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Permanent URL to this publication: http://dx.doi.org/10.5167/uzh-534

Guex, G D; Hotz, H; Semlitsch, R D (2002). Deleterious alleles and differential viability in progeny of natural hemiclonal frogs. Evolution, 56(5):1036-1044.

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Abstract.-Spontaneous deleterious mutations are expected to accumulate through Muller's ratchet in clonally reproducing organisms and may lead to their extinction. We study deleterious mutations and their effects in a system of European frogs. Rana esculenta (RL), natural hybrids R. ridibunda (RR) X R. lessonae (LL), reproduce hemiclonally; both sexes exclude the L genome in the germ line and produce unrecombined R gametes; hybridity is restored each generation by matings of RL with coexisting LL. Different allozyme-defined hybrid hemiclones (R genome haplotypes) are thought to have originated independently from primary hybridizations RR x LL. Natural matings between two hybrids usually lead to inviable RR tadpoles. This inviability is thought to result from unmasked deleterious alleles on the clonally transmitted R genomes. Most simply it reflects homozygosity for recessive deleterious alleles at particular loci; alternatively (consistent with absence of RR adults in multiclonal populations) it may reflect hemiclone-specific sets of incompletely recessive deleterious mutations that cumulatively cause inviability when two such genomes are combined. If inviability results from the former, progeny of two hybrids of different hemiclones, whether allopatric or coexisting, should be viable, because it is improbable that their R genomes share recessive deleterious alleles at the same set of loci; if inviability results from the latter, progeny of hybrids of different hemiclones should be inviable, especially when hybrid lineages are old. We tested these hypotheses in artificial crosses, using frogs from three regions: hemiclonal hybrids outside R. ridibunda's range from northern Switzerland (two abundant coexisting allozyme-defined hemiclones; estimated lineage age < or = 5,000 generations) and from Sicily, Italy (one hemiclone; estimated age > or = 25,000 generations) and R. ridibunda from Poland. We generated RR progeny, which we reared under benign conditions in the laboratory, by crossing (1) two hybrids from the same region (H x H local); (2) two hybrids from different regions (H X H foreign); (3) hybrids and R. ridibunda (H X R); and (4) two R. ridibunda (R X R). Survival to metamorphosis was similar and high for R x R, H X H foreign, and H X R, whereas all tadpoles of H X H local died before metamorphosis. This supports the hypothesis that homozygosity for recessive deleterious mutations at particular loci causes inviability. Crosses within and between the two coexisting hemiclones from Switzerland were, however, equally inviable. This result may reflect episodic sexual recombination in RR progeny from exceptional successful interclonal hybrid X hybrid matings, followed by matings of such RR with LL. This process would both slow down or halt Muller's ratchet and disrupt genetic independence of coexisting hemiclones, so that the same remaining deleterious R alleles could exist in different allozyme-defined hemiclones. Whereas all data are consistent with the prediction of Muller's ratchet operating on clonally transmitted R genomes of natural hybrid lineages, they are insufficient to demonstrate such operation, because deleterious recessives that mutated after clone formation and those that preexisted in the R. ridibunda source populations that formed the hemiclonal lineages are not distinguished. The possibility of episodic sexual recombination must be carefully taken into account when studying Muller's ratchet in natural populations of this Rana system.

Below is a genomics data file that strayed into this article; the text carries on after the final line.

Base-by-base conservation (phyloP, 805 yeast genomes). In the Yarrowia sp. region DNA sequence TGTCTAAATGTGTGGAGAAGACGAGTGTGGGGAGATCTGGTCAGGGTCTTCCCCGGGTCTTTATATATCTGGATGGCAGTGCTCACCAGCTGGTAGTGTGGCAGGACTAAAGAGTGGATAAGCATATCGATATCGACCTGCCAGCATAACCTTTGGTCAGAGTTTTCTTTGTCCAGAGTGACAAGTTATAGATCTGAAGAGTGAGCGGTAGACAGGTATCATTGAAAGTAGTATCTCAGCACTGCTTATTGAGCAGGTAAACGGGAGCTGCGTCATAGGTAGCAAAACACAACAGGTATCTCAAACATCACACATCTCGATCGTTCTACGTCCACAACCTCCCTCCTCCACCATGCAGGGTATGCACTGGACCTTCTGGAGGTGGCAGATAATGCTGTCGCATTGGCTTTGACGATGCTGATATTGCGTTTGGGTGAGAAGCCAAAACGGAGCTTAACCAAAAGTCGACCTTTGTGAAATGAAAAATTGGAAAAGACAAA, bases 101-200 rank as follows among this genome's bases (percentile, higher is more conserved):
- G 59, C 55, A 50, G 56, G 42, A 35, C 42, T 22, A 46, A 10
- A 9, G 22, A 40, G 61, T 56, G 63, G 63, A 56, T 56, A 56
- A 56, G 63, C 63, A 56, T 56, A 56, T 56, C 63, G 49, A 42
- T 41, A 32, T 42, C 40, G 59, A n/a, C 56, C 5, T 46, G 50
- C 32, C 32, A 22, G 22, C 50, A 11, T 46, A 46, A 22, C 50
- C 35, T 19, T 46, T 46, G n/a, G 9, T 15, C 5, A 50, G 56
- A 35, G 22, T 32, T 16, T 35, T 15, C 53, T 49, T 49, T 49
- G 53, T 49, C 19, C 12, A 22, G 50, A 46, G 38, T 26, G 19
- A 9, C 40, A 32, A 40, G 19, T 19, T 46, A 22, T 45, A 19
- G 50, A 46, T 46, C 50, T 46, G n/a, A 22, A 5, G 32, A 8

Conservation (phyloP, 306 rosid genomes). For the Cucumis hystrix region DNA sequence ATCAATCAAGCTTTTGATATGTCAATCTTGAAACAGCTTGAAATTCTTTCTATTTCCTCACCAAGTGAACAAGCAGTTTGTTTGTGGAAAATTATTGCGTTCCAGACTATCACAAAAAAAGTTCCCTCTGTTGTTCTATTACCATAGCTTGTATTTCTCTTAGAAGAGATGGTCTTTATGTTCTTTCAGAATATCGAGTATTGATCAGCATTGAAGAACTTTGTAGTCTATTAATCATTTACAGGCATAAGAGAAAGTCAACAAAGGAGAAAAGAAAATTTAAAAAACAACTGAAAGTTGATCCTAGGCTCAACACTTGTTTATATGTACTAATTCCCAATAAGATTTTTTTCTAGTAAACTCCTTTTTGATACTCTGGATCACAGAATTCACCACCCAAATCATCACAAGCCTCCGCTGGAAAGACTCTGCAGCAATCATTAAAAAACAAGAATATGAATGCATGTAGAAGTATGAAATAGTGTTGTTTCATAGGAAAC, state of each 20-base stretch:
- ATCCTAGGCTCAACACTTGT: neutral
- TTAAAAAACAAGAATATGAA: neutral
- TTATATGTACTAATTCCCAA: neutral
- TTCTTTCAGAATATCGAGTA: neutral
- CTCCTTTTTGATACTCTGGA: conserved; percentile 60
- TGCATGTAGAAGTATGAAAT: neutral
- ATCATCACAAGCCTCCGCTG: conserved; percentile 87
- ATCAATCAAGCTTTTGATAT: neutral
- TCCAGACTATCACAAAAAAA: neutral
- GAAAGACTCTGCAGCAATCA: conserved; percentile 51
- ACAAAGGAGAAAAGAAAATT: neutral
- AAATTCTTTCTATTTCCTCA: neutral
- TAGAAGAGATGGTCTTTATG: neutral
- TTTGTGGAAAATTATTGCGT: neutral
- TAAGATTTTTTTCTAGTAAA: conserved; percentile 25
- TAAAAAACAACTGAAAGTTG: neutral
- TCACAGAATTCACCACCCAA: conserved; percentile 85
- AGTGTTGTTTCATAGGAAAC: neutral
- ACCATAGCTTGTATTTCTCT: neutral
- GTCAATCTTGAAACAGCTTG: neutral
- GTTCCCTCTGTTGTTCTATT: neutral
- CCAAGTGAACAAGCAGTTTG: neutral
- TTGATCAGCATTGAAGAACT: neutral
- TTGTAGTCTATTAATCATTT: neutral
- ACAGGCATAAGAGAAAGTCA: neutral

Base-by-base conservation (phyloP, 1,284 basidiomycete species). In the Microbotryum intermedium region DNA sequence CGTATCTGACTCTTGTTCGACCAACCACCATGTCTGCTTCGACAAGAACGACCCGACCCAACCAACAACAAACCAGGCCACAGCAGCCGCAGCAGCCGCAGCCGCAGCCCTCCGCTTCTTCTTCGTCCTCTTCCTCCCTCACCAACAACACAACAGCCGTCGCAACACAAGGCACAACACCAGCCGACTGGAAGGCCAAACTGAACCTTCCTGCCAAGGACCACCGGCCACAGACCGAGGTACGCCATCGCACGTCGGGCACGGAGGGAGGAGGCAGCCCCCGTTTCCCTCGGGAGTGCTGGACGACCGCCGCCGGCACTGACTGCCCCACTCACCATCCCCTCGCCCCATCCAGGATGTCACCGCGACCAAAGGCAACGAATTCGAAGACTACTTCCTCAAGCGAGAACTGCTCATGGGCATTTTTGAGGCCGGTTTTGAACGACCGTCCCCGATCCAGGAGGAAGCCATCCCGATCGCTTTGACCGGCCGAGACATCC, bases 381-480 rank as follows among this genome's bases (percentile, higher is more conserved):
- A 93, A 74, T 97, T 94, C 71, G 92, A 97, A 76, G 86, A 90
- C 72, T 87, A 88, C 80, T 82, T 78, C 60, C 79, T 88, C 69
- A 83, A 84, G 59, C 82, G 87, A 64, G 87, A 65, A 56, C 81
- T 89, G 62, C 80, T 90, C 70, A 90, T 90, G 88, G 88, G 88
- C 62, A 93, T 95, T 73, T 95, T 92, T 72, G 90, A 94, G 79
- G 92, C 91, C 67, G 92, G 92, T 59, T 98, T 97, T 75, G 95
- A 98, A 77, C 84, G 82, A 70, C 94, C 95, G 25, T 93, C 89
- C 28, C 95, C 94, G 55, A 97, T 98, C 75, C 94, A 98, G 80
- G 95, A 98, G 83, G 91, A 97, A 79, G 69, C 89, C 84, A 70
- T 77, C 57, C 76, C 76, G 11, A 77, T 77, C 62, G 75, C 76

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Additional indexing

Item Type:Journal Article, refereed, original work
Communities & Collections:07 Faculty of Science > Institute of Zoology (former)
Dewey Decimal Classification:570 Life sciences; biology
590 Animals (Zoology)
Date:1 May 2002
Deposited On:11 Feb 2008 12:15
Last Modified:05 Apr 2016 12:14
Publisher DOI:10.1111/j.0014-3820.2002.tb01414.x
PubMed ID:12093017

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